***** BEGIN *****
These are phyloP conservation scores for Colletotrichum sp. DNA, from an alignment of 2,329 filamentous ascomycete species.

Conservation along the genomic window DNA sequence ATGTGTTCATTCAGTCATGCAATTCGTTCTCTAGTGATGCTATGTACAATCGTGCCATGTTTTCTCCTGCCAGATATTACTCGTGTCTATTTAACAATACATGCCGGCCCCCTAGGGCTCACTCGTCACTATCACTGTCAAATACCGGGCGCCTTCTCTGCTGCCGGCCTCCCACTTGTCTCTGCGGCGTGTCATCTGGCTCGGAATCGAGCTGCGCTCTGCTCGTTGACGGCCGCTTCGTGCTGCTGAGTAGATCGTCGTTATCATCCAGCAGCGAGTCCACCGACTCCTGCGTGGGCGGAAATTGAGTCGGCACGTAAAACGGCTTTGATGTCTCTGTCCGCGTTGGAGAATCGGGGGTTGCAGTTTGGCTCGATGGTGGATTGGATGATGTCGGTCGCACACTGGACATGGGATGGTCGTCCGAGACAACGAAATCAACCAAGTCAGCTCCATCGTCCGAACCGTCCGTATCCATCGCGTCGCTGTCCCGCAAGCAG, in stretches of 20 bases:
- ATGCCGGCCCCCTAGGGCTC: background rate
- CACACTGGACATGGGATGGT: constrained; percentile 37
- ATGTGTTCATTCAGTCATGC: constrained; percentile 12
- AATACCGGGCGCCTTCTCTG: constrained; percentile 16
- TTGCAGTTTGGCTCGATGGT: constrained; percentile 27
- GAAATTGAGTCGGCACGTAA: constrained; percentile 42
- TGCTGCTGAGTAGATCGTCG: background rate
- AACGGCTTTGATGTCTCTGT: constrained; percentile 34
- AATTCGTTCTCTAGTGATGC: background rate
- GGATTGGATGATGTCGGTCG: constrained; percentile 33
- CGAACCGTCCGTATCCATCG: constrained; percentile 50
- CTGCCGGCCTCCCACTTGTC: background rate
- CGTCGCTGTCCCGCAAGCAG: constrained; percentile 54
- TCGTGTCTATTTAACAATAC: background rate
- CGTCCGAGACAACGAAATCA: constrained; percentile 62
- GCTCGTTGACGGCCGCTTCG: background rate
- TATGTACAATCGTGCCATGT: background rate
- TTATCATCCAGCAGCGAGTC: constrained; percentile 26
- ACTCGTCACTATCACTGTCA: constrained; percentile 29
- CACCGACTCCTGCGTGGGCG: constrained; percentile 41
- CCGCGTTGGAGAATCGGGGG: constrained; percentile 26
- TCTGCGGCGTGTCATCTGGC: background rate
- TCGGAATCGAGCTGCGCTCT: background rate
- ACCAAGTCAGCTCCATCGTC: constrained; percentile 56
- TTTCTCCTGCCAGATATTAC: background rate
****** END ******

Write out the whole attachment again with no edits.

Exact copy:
These are phyloP conservation scores for Colletotrichum sp. DNA, from an alignment of 2,329 filamentous ascomycete species.

Conservation along the genomic window DNA sequence ATGTGTTCATTCAGTCATGCAATTCGTTCTCTAGTGATGCTATGTACAATCGTGCCATGTTTTCTCCTGCCAGATATTACTCGTGTCTATTTAACAATACATGCCGGCCCCCTAGGGCTCACTCGTCACTATCACTGTCAAATACCGGGCGCCTTCTCTGCTGCCGGCCTCCCACTTGTCTCTGCGGCGTGTCATCTGGCTCGGAATCGAGCTGCGCTCTGCTCGTTGACGGCCGCTTCGTGCTGCTGAGTAGATCGTCGTTATCATCCAGCAGCGAGTCCACCGACTCCTGCGTGGGCGGAAATTGAGTCGGCACGTAAAACGGCTTTGATGTCTCTGTCCGCGTTGGAGAATCGGGGGTTGCAGTTTGGCTCGATGGTGGATTGGATGATGTCGGTCGCACACTGGACATGGGATGGTCGTCCGAGACAACGAAATCAACCAAGTCAGCTCCATCGTCCGAACCGTCCGTATCCATCGCGTCGCTGTCCCGCAAGCAG, in stretches of 20 bases:
- ATGCCGGCCCCCTAGGGCTC: background rate
- CACACTGGACATGGGATGGT: constrained; percentile 37
- ATGTGTTCATTCAGTCATGC: constrained; percentile 12
- AATACCGGGCGCCTTCTCTG: constrained; percentile 16
- TTGCAGTTTGGCTCGATGGT: constrained; percentile 27
- GAAATTGAGTCGGCACGTAA: constrained; percentile 42
- TGCTGCTGAGTAGATCGTCG: background rate
- AACGGCTTTGATGTCTCTGT: constrained; percentile 34
- AATTCGTTCTCTAGTGATGC: background rate
- GGATTGGATGATGTCGGTCG: constrained; percentile 33
- CGAACCGTCCGTATCCATCG: constrained; percentile 50
- CTGCCGGCCTCCCACTTGTC: background rate
- CGTCGCTGTCCCGCAAGCAG: constrained; percentile 54
- TCGTGTCTATTTAACAATAC: background rate
- CGTCCGAGACAACGAAATCA: constrained; percentile 62
- GCTCGTTGACGGCCGCTTCG: background rate
- TATGTACAATCGTGCCATGT: background rate
- TTATCATCCAGCAGCGAGTC: constrained; percentile 26
- ACTCGTCACTATCACTGTCA: constrained; percentile 29
- CACCGACTCCTGCGTGGGCG: constrained; percentile 41
- CCGCGTTGGAGAATCGGGGG: constrained; percentile 26
- TCTGCGGCGTGTCATCTGGC: background rate
- TCGGAATCGAGCTGCGCTCT: background rate
- ACCAAGTCAGCTCCATCGTC: constrained; percentile 56
- TTTCTCCTGCCAGATATTAC: background rate